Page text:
Mandates To Buy Or Provide Coverage
The GOP plan doesn't actually repeal either the requirement for individuals to have coverage or for employers to provide it. That's because it can't under budget rules. Instead, the bill would reduce the penalties in both cases to zero, rendering the requirements moot.
The individual requirement was used by the health law to force healthy people into buying coverage to help improve insurers' risk pools since they could no longer bar customers with preexisting conditions. Instead of the requirement that most people obtain health insurance or pay a penalty, the Republican plan would provide a penalty for those who do not maintain "continuous coverage." Those with a break in insurance coverage of more than 63 days could still purchase insurance without regard to preexisting health conditions, but they would be required to pay premiums that are 30 percent higher for 12 months.
The employer "mandate," which requires firms with 50 or more workers to offer coverage or pay a fine, has actually had relatively little impact on insurance coverage, analysts have concluded, and probably is not necessary to prevent employers from dropping coverage. In both the ACA and the GOP bill, however, workers whose employers offer coverage could not decline that coverage and get a tax credit instead.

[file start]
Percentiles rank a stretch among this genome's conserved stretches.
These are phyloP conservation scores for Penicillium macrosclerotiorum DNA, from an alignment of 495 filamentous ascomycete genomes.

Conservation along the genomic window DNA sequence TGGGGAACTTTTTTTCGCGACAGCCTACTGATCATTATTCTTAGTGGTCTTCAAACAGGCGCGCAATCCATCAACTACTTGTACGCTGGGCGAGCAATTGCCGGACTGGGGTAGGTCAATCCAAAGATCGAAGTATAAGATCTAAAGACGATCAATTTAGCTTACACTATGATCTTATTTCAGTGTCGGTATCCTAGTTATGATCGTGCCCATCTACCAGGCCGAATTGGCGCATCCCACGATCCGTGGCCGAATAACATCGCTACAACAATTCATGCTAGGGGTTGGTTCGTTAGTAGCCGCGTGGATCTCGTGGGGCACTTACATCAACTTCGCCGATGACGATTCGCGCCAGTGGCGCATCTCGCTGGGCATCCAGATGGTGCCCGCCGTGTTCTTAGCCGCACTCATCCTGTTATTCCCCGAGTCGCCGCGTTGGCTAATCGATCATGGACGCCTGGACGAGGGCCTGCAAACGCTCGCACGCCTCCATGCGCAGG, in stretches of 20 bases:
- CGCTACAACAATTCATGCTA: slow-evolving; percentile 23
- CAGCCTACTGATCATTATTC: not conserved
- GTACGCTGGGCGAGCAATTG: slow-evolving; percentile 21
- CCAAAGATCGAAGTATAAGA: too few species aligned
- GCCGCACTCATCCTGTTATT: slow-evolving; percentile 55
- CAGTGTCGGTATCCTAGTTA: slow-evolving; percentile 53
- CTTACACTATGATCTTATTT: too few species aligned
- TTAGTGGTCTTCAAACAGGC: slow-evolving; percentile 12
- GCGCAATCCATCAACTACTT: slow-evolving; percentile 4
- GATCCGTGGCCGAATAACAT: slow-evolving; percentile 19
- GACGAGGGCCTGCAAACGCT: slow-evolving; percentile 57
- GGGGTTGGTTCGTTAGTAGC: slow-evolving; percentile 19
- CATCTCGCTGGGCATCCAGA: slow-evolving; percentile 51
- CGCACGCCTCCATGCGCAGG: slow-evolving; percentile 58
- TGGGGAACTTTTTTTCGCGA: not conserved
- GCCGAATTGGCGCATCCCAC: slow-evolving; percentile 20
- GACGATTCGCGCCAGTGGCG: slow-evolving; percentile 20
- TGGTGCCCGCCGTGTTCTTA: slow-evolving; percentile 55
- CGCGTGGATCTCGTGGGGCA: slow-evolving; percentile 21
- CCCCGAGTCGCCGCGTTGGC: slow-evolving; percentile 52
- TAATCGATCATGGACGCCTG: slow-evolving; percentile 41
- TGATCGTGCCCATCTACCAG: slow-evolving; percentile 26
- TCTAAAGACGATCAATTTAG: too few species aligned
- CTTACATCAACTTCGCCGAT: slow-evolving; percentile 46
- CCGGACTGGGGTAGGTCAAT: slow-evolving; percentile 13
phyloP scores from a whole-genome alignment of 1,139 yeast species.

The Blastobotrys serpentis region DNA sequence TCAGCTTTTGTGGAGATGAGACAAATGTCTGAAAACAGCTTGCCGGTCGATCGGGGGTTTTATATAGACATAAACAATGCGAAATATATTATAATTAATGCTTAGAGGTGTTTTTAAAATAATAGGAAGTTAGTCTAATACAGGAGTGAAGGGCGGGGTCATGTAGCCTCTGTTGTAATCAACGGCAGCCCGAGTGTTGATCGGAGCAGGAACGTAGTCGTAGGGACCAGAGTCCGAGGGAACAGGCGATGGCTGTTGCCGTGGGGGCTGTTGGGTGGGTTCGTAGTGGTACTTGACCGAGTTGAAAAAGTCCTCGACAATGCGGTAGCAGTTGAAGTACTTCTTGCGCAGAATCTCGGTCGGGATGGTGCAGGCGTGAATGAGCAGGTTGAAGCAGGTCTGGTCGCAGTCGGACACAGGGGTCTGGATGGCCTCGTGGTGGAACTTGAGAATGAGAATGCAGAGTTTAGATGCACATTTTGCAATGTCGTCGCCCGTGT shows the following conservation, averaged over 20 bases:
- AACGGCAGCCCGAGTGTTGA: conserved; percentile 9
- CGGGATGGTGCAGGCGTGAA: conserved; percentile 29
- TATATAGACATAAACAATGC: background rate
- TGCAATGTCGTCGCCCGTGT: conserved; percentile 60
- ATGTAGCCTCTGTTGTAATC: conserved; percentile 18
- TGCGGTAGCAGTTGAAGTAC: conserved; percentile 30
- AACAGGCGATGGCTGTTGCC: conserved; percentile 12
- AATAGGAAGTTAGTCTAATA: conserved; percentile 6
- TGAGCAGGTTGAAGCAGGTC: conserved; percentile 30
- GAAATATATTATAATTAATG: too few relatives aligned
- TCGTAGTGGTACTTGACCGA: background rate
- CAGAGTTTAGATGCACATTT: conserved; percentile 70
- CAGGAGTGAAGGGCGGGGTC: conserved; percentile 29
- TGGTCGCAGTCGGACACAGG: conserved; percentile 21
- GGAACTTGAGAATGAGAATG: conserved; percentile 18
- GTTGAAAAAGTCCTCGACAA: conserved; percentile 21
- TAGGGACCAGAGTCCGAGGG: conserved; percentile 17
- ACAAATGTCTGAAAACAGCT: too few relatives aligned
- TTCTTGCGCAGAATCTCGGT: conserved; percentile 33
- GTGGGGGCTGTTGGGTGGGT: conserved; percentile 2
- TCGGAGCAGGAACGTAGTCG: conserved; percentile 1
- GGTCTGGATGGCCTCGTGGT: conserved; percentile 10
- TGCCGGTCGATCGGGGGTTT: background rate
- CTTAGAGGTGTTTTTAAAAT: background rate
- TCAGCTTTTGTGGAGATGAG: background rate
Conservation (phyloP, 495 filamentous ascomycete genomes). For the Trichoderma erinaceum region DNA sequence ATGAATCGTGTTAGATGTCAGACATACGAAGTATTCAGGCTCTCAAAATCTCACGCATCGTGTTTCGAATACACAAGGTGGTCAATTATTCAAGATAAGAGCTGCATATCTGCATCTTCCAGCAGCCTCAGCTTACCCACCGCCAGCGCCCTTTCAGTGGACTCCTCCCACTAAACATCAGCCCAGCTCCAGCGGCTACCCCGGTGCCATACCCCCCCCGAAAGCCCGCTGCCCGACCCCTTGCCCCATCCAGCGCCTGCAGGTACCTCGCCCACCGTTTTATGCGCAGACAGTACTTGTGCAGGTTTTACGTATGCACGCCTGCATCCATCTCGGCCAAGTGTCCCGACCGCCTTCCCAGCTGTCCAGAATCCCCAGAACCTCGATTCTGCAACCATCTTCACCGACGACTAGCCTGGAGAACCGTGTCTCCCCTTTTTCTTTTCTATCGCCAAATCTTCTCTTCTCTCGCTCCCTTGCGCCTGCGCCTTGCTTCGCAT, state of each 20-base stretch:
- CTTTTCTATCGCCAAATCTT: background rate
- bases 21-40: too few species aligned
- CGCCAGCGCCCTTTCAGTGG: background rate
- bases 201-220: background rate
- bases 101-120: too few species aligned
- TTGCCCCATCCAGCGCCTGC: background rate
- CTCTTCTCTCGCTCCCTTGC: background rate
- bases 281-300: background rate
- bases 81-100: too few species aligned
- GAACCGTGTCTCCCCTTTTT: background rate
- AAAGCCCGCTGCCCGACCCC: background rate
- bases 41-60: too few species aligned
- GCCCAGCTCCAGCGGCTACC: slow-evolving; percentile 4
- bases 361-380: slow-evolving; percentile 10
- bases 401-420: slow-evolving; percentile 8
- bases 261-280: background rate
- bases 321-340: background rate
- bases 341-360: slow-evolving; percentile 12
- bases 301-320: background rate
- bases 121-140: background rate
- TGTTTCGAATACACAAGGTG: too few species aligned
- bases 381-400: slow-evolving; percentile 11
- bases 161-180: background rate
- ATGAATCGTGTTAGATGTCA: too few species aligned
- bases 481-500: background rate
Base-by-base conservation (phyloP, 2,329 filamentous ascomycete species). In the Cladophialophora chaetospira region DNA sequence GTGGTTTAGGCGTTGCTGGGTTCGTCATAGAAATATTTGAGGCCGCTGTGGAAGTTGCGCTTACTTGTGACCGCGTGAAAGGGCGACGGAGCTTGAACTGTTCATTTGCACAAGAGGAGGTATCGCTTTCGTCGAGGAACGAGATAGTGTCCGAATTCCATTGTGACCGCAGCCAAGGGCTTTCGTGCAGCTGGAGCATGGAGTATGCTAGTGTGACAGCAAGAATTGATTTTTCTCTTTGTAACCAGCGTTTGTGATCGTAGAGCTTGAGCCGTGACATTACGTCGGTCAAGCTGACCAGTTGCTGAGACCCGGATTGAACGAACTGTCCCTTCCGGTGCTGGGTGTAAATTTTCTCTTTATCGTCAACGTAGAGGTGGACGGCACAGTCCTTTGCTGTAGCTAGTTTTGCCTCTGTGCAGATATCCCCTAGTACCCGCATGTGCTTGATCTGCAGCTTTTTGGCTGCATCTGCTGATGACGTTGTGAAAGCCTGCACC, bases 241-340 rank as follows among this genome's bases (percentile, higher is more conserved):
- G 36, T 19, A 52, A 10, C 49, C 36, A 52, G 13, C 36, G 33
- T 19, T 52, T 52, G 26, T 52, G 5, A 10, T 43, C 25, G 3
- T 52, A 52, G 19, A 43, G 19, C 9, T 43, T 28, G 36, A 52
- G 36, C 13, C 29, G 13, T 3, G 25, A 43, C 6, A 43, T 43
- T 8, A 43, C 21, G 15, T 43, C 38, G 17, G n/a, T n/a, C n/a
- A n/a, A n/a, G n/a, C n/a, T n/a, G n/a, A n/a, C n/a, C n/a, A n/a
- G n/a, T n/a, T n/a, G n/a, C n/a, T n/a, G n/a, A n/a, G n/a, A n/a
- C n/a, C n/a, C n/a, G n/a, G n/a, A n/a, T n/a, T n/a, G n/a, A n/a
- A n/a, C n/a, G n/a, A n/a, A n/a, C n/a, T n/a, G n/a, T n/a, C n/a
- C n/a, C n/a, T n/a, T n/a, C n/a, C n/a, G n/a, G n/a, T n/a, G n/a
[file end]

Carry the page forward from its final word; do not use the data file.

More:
How To Pay For It
With all the taxes and fees stripped from the ACA, how will Republicans pay for their tax credits? The answer is not clear yet.
"We are still discussing details, but we are committed to repealing Obamacare and replacing it with fiscally responsible policies that restore the free market and protect taxpayers," said the Republican fact sheet that accompanied the release of the bill.
Also still missing is an estimate from the Congressional Budget Office that will detail not only how much the proposal will cost, but also how many people would gain or lose health insurance. Republicans insist that estimate will be available before the full House votes on the bill.
Kaiser Health News is a national health policy news service that is part of the nonpartisan Henry J. Kaiser Family Foundation.